A new choral work by Judith Weir reflecting on our relationship with the Earth receives its world premiere on November 26.
O Sweet Spontaneous Earth has been commissioned by the Addison Singers and is dedicated to its conductor David Wordsworth who will give the first performance with the Brandenburg Sinfonia at St Peter's Church, Acton Green, London. The 12-minute suite for chorus and string orchestra, takes its title from the poem by E E Cummings, one of three American poets whose work forms the basis of the piece.
The composer writes:
Each poem is about the Earth, and our experience of living on it.
O sweet spontaneous by E E Cummings (1894-1962) talks about the Earth's persevering efforts to regenerate itself despite the depredations of its inhabitants; the movement ends with an extended anthem on the word "spring".
Peace on Earth by William Carlos Williams (1883-1963) speaks of the magnificent constellations of stars shining in the sky above us while we sleep peacefully. The music borrows this contrast; energetic stars speeding through space, quietly immobile humanity beneath them.
I reason, Earth is short by Emily Dickinson (1830-1886) ponders the short time we actually spend on Earth, and what happens afterwards. I borrowed the hymn-like feel of the poem to write a three-verse chorale, thoughtful in character, similar to the ending of a Bach cantata.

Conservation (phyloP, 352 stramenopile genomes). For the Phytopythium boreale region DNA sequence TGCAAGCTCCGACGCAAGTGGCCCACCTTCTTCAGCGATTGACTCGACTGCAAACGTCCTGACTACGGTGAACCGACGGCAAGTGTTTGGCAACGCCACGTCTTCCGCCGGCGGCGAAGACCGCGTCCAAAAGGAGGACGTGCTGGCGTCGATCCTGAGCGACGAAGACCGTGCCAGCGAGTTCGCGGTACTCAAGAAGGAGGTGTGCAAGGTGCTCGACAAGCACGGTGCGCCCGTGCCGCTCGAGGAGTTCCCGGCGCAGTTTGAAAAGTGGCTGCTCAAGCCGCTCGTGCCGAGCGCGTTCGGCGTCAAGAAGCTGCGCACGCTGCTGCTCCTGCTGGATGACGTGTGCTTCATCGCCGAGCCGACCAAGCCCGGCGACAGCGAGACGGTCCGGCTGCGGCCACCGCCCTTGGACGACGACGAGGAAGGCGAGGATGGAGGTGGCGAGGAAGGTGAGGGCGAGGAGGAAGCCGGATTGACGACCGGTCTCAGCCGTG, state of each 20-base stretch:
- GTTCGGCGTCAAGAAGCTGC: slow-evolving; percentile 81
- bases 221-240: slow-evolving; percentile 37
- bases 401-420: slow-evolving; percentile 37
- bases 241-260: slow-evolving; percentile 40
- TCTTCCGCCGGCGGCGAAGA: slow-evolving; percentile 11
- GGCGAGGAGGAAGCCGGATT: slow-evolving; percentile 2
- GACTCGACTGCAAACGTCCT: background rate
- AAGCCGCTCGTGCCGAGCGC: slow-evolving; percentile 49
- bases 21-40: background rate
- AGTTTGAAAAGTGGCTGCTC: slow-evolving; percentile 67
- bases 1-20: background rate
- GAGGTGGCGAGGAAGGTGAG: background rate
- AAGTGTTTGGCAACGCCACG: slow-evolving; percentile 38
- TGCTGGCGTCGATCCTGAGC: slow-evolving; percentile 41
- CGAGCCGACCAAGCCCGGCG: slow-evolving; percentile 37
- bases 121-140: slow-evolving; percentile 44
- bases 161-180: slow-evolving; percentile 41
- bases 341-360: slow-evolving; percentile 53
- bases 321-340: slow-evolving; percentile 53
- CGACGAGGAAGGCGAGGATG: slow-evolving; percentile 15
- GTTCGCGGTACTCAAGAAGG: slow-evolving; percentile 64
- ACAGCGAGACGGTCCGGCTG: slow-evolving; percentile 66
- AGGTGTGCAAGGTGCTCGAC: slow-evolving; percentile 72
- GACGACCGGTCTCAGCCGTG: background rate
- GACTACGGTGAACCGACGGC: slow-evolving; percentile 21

More works by Judith Weir for chorus and small ensemble
blue hills beyond blue hills (2019) 35 minutes
Using haikus by Scottish poet Alan Spence, Weir charts the passing of the year as observed through small changes in nature and everyday life.
In the Land of Uz (2017) 35 minutes
The chorus is the driving force in this miniature oratorio that tells the story of the Old Testament prophet Job.
The Big Picture (2017) 17 minutes
Written for choirs of varying ability who perform in spatialized groups, a musical celebration of colour featuring poetry from King Henry VIII to Christina Rossetti.
All the Ends of the Earth (1999) 12 minutes
Commissioned to usher in the new millennium, this re-working of Perotin’s Viderunt Omnes reflects on a thousand years of choral music by incorporating chant from the 10th century.
Storm (1997) 20 minutes
A dramatic work for children’s choir and upper-voice chorus inspired by Shakespeare’s The Tempest.